Subsequently the new metropolitan articulated his own ideas such as the establishment of Orthodox hospitals, schools, senior citizen residences, the building of student housing with Orthodox chapels on university campuses or nearby throughout the country and is supportive of abolishing the head tax in favor of a tithing system, parish to diocese, and diocese to the national church.
The proposed amendment to change the method of electing a new primate (metropolitan) was tabled since there is to be a wholesale review and revision of the OCA statutes. The potentially contentious amendment to restrict the per capita assessment for the national church to $50 completely evaporated in the euphoric atmosphere; instead the delegates voted in favor of leaving the assessment at $105 ($1 below the current $106) so that progress made by the new team at the central church administration would not be undone, but strengthened.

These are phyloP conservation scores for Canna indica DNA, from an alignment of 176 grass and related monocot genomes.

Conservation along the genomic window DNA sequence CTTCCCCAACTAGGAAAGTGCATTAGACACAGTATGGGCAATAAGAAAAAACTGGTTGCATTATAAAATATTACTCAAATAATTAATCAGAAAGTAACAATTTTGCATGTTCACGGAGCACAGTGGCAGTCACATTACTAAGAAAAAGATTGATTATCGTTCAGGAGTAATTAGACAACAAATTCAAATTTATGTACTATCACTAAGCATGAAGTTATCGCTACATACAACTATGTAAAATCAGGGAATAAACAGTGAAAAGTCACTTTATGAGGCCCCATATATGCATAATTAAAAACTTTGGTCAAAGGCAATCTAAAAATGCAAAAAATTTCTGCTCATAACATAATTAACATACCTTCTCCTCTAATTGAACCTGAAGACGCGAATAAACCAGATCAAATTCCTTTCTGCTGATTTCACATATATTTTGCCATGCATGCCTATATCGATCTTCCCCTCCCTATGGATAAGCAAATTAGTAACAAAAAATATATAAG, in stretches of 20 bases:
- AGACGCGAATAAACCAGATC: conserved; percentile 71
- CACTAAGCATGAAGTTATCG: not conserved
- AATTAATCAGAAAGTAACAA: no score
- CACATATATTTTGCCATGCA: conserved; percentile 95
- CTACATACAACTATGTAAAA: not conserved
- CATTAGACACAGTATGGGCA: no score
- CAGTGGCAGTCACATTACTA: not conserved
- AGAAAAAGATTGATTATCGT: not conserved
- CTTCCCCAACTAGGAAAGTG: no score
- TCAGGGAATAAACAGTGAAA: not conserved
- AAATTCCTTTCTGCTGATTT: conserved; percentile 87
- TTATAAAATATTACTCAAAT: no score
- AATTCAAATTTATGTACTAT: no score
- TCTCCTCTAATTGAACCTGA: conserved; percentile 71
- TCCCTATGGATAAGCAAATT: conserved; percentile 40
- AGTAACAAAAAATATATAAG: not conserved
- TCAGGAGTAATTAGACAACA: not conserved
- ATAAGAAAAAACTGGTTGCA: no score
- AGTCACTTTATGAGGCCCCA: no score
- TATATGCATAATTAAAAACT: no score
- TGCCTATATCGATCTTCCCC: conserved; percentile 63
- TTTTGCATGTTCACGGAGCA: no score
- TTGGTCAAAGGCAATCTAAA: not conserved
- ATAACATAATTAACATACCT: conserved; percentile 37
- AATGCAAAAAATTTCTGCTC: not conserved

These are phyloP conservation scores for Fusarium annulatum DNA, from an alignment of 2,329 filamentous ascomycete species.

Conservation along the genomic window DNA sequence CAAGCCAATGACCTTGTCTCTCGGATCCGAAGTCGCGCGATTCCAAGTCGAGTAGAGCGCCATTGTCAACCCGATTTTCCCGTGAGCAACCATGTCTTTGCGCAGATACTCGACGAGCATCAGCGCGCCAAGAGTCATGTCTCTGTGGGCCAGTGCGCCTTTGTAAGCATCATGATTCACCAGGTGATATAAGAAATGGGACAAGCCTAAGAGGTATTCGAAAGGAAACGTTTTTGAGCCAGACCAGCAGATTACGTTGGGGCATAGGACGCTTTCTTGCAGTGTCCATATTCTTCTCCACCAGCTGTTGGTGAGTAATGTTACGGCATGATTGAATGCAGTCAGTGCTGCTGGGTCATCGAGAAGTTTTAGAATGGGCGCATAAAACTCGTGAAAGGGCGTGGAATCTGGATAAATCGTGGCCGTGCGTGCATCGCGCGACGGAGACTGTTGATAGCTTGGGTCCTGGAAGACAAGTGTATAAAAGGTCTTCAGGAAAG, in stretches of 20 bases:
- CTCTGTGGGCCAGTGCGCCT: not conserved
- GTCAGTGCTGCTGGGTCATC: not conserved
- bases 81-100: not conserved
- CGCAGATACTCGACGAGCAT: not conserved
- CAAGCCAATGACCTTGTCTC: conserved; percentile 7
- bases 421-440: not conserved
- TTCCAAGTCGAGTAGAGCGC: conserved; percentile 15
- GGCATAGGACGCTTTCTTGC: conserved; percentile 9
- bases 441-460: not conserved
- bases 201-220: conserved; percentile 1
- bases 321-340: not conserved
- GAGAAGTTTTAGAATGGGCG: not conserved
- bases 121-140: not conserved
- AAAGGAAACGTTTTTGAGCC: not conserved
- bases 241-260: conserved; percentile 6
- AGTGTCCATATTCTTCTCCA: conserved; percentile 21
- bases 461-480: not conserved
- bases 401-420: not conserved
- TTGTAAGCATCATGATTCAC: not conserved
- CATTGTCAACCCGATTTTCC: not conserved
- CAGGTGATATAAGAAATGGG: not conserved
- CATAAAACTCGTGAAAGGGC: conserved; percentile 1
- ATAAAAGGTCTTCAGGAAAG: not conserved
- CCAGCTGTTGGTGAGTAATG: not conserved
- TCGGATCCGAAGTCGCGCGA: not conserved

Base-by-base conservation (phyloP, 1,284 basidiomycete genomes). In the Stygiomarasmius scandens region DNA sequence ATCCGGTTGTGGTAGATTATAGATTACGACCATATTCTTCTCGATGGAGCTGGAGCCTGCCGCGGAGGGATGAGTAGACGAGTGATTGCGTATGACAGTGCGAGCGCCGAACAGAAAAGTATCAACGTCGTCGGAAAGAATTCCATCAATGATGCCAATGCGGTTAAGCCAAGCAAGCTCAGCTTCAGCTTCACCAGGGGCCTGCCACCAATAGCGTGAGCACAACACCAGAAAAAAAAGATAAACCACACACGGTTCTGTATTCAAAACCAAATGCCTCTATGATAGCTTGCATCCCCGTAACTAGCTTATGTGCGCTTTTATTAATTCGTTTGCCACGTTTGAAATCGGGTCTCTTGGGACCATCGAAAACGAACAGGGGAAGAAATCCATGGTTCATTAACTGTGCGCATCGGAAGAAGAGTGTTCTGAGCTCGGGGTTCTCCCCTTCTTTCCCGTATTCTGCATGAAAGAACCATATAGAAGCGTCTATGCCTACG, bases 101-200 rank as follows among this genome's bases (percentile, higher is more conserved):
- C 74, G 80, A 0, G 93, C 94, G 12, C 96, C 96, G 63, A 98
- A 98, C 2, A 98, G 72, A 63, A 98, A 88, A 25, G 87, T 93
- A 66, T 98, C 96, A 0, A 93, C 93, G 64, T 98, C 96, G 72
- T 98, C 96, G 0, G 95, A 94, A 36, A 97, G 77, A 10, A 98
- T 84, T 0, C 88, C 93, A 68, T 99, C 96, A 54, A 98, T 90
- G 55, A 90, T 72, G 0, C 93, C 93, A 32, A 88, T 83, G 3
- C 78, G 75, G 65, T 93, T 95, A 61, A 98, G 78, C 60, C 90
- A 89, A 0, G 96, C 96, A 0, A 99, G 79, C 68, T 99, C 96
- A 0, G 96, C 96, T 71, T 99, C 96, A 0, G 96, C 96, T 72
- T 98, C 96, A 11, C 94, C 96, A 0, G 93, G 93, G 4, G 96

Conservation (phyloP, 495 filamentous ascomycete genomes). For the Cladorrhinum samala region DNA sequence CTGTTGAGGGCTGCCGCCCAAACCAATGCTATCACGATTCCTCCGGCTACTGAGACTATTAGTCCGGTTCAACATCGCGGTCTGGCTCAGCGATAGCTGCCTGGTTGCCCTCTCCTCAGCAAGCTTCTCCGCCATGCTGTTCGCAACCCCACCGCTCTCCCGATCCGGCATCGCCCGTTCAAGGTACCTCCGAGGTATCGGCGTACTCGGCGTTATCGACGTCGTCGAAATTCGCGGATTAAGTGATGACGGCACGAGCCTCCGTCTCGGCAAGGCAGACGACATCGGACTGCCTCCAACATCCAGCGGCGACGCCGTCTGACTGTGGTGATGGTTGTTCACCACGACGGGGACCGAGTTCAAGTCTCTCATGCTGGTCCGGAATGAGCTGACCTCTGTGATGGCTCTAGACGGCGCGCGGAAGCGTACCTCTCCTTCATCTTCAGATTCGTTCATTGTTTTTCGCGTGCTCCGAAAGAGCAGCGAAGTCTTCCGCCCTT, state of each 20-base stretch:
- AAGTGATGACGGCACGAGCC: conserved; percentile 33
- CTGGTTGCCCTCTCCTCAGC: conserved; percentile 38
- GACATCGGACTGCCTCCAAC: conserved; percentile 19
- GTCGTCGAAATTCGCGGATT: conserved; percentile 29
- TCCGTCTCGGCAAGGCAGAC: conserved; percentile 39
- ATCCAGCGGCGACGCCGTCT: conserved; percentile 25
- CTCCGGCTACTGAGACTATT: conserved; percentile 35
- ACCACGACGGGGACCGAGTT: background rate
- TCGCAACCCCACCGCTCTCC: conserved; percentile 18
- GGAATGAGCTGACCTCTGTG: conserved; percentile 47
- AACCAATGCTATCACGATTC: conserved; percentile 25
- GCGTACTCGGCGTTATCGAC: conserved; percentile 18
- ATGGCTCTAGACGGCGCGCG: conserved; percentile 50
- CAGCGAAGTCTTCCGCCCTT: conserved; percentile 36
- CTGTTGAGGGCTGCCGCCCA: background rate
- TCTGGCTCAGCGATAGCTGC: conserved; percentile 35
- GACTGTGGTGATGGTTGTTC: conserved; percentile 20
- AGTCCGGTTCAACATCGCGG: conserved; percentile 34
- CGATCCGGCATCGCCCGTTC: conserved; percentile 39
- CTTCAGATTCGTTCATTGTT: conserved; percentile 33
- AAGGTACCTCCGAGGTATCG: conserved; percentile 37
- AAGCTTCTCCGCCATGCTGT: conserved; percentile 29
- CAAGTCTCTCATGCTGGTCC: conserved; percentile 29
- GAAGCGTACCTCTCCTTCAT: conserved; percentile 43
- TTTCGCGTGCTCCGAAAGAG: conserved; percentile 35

The council in Pittsburgh turned the corner and the light can be seen at the end of the tunnel. But very hard work remains before us. The proper Christian response is to roll up our sleeves at every level, parochial, diocesan and national and get to work. Let only the cynics — the true unbelievers – remain aloof. To be sure, not all trust has been restored; it will take time, but trust is truly being restored now and healing is coming to this vineyard planted by the Lord’s right hand.
Unlike previous stage-managed councils with specific pre-ordained results, this council managed to finds it voice in conciliarity. In the end, when all of us delegates returned home, whether by car or jet, we really flew on magic carpets — elated, ecstatic and full of hope for the future. It is the Lord’s doing and it is marvelous in our eyes.